International Archives of Occupational and Environmental Health

, Volume 71, Issue 6, pp 405–412

Elevated liver enzyme activity in construction workers: prevalence and impact on early retirement and all-cause mortality

Authors

  • Volker Arndt
    • Department of Epidemiology, University of Ulm, D-89069 Ulm, Germany Tel.: +49-731-5026460; Fax: +49-731-5026453; e-mail: volker.arndt@medizin.uni-ulm.de
  • Hermann Brenner
    • Department of Epidemiology, University of Ulm, D-89069 Ulm, Germany Tel.: +49-731-5026460; Fax: +49-731-5026453; e-mail: volker.arndt@medizin.uni-ulm.de
  • Dietrich Rothenbacher
    • Department of Epidemiology, University of Ulm, D-89069 Ulm, Germany Tel.: +49-731-5026460; Fax: +49-731-5026453; e-mail: volker.arndt@medizin.uni-ulm.de
  • Bernd Zschenderlein
    • Occupational Health Service, Workmen's Compensation Board for Construction Workers Württemberg, Böblingen, Germany
  • Eckart Fraisse
    • Vocational Rehabilitation Center, Dortmund, Germany
  • Theodor M. Fliedner
    • Institute of Occupational and Social Medicine, University of Ulm, Germany
ORIGINAL ARTICLE

DOI: 10.1007/s004200050299

Cite this article as:
Arndt, V., Brenner, H., Rothenbacher, D. et al. Int Arch Occup Environ Health (1998) 71: 405. doi:10.1007/s004200050299

Abstract

Background: Gamma-glutamyl transferase (GGT), alanine transaminase (ALT), and aspartate transaminase (AST) are widely used as markers of hepatobiliary disorders in occupational health surveillance. Little is known, however, about the prevalence and occupational and non-occupational determinants of elevated levels of these enzymes in specific occupational groups or about the prognostic value of elevated levels with respect to long-term outcomes such as all-cause mortality and vocational disability. Methods: A cohort study was conducted among 8,043 male construction workers aged 25–64 years who had undergone occupational health examinations in 6 centers in southern Germany from 1986 to 1988 and had been followed until 1994. The prevalence of elevated levels of GGT, ALT, and AST, depending on the sociodemographic and medical characteristics determined at the baseline examination and the risk of vocational disability and all-cause mortality in relation to elevated liver enzyme activity at baseline were assessed. Covariates considered in multivariate analysis included age, nationality, occupation, body mass index (BMI), smoking, and alcohol consumption. Results: The baseline prevalence of elevated activity levels of GGT (>\(\)28 U/l at 25 °C), ALT (>22 U/l), and AST (>18 U/l) was 32%, 22%, and 12%, respectively. Factors most strongly related to elevated serum activity levels for all three enzymes were self-reported alcohol consumption, diabetes, and hypertension. BMI was strongly associated with elevations in GGT and ALT but not in AST. Elevated levels of AST and GGT were strongly related to early retirement and all-cause mortality. Men with AST levels exceeding 18 U/l had a 2-fold risk of early retirement and a 3 times higher risk of all-cause mortality as compared with men with lower AST levels. No significant association was observed between ALT and either of the long-term outcomes. Conclusions: Our findings suggest that screening for elevated GGT and AST levels, which are a common finding among construction workers, may be a␣powerful tool for the identification of individuals at increased risk of early retirement and preterm mortality and may be helpful in targeting of prevention efforts.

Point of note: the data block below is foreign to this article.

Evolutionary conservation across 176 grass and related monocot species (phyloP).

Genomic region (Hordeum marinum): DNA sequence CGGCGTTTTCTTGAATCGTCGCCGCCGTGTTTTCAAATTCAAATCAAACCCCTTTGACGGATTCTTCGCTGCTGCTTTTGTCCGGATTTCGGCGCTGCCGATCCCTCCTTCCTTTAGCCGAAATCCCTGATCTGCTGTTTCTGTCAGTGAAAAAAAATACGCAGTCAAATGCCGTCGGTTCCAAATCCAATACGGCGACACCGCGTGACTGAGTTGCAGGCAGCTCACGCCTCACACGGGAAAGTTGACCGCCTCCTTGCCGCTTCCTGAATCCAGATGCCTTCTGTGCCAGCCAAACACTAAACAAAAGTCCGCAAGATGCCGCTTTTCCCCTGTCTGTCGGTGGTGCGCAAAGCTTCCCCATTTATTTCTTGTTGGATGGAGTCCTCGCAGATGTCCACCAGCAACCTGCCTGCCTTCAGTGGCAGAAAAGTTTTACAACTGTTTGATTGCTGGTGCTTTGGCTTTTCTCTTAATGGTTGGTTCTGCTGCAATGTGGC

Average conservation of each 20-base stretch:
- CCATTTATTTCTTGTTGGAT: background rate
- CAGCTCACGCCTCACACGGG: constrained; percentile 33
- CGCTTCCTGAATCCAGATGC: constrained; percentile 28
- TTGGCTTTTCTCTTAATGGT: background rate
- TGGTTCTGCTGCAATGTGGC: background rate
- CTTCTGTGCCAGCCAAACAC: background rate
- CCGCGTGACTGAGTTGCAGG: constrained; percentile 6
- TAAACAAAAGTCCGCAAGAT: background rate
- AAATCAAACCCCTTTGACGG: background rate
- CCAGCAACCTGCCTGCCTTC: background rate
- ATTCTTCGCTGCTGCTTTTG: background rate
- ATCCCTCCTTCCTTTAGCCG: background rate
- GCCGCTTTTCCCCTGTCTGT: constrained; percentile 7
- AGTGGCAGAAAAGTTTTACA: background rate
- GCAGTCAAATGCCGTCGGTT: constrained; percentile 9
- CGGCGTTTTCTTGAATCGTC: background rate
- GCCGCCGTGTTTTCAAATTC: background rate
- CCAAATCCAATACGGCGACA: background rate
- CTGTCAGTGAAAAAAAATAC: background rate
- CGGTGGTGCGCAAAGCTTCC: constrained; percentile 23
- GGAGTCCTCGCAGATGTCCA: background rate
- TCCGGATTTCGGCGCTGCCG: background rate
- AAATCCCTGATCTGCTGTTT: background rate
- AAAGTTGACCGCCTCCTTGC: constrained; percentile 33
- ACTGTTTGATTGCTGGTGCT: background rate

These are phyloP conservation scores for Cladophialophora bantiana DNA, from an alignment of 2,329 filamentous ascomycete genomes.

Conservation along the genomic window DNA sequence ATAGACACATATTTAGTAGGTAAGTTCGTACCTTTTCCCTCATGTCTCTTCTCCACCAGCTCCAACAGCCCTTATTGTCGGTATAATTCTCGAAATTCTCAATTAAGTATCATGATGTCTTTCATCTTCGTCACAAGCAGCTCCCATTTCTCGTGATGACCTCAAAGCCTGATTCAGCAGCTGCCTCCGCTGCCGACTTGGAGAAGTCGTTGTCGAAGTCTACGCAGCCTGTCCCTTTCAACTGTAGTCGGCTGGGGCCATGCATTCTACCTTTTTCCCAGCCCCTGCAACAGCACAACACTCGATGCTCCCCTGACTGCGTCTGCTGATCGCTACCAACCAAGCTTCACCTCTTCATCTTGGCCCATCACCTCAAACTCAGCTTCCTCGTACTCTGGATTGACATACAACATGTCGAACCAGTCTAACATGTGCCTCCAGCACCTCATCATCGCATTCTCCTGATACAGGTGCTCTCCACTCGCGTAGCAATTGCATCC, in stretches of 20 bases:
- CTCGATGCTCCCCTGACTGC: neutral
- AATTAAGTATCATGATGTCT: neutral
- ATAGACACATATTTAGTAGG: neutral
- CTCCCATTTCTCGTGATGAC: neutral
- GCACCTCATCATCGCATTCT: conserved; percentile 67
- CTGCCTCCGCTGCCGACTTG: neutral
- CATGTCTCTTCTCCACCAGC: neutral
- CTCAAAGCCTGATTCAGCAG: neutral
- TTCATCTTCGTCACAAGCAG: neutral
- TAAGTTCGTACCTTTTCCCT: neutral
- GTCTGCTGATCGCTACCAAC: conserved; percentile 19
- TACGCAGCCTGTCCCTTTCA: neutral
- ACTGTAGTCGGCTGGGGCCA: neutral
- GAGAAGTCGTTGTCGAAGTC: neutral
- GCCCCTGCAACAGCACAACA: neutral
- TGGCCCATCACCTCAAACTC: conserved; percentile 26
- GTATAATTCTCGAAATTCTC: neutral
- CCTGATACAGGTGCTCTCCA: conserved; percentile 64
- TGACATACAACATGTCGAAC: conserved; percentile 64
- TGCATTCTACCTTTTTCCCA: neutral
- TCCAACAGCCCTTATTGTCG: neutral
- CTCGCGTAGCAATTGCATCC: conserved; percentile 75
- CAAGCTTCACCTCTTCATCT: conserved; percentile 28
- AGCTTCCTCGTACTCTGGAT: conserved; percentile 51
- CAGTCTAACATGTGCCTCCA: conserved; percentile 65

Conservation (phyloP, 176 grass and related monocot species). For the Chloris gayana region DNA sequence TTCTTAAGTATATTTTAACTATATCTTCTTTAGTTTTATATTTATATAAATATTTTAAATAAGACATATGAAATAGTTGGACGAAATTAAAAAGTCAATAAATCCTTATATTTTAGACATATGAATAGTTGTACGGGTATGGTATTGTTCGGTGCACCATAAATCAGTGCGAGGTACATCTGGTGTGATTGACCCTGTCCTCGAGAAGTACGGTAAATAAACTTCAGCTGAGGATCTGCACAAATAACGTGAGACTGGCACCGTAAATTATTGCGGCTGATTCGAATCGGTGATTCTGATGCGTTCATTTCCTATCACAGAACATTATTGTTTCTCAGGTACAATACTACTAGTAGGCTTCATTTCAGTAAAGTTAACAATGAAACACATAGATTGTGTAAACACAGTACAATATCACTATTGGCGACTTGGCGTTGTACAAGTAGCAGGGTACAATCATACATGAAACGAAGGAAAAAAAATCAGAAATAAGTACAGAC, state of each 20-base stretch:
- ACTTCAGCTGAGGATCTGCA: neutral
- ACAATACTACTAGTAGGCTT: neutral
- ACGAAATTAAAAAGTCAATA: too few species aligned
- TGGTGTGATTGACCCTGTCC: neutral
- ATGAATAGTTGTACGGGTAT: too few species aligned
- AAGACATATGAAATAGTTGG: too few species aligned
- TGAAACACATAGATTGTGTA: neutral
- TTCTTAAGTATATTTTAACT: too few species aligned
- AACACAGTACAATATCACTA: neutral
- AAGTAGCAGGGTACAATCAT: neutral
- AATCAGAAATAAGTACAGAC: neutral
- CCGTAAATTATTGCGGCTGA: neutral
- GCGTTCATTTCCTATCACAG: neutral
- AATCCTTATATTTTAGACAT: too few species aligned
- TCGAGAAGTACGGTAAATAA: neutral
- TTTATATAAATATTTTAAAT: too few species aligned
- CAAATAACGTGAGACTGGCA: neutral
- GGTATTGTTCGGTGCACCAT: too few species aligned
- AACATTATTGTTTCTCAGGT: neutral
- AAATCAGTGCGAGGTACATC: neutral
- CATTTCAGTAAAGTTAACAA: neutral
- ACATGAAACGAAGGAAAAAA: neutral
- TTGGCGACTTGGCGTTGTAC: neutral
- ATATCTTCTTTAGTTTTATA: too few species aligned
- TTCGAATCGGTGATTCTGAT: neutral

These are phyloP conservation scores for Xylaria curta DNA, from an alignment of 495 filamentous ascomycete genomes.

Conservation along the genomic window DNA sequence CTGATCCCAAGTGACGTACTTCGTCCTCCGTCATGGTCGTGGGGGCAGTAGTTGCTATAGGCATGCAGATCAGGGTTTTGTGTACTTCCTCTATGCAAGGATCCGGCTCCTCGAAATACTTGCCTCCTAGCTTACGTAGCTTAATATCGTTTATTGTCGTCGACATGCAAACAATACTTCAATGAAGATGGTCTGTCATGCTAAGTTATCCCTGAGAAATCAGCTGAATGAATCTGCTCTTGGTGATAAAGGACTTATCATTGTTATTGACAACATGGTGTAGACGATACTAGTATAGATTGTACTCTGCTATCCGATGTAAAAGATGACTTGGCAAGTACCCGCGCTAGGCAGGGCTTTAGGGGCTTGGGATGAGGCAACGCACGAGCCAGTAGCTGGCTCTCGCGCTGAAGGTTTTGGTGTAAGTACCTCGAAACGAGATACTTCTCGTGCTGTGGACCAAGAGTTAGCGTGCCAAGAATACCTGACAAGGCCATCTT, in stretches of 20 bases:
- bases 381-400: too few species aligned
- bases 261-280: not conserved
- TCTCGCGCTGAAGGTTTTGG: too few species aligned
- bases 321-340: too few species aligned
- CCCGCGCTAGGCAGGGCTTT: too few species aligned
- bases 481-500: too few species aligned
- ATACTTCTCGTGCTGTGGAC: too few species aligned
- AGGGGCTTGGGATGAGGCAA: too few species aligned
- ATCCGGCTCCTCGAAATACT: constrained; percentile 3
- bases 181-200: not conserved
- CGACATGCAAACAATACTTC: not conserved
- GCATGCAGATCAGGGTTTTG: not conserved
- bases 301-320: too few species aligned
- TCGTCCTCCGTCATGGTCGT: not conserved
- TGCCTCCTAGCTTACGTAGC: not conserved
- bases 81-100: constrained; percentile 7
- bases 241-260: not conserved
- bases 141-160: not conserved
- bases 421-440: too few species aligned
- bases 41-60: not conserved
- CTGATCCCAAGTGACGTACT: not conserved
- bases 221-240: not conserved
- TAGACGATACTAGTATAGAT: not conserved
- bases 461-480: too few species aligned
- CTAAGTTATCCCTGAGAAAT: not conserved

Key words Liver-function testsMortalityDisability evaluationOccupational diseases epidemiologyConstruction industry

Copyright information

© Springer-Verlag Berlin Heidelberg 1998